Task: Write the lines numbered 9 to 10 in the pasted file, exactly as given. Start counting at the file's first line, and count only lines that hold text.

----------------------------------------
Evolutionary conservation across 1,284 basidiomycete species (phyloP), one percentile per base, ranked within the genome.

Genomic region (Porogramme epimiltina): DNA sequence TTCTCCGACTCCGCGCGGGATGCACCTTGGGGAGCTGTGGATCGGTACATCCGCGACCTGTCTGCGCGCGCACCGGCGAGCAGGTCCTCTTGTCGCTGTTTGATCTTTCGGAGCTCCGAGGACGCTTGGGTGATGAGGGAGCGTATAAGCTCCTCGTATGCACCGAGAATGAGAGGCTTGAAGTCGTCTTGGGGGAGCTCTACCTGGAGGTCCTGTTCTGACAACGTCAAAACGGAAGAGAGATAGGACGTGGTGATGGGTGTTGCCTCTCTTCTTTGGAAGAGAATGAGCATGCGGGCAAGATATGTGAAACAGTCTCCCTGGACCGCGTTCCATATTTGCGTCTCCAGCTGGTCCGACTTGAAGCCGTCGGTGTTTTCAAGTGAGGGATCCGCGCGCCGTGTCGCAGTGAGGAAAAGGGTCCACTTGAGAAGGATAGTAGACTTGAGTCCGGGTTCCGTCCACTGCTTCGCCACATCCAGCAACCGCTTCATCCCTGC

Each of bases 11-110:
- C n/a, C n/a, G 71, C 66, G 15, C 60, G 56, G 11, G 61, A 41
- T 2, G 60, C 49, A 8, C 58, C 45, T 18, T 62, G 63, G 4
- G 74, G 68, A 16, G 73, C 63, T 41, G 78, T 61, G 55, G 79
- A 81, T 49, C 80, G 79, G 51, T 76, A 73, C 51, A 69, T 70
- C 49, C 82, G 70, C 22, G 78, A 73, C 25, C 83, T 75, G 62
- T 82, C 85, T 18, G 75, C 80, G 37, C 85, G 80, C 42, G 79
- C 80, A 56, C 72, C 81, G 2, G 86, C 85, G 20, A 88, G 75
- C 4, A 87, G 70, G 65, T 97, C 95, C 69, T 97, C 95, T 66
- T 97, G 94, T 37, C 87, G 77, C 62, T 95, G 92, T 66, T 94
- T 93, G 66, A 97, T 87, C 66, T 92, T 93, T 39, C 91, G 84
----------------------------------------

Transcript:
- T 82, C 85, T 18, G 75, C 80, G 37, C 85, G 80, C 42, G 79
- C 80, A 56, C 72, C 81, G 2, G 86, C 85, G 20, A 88, G 75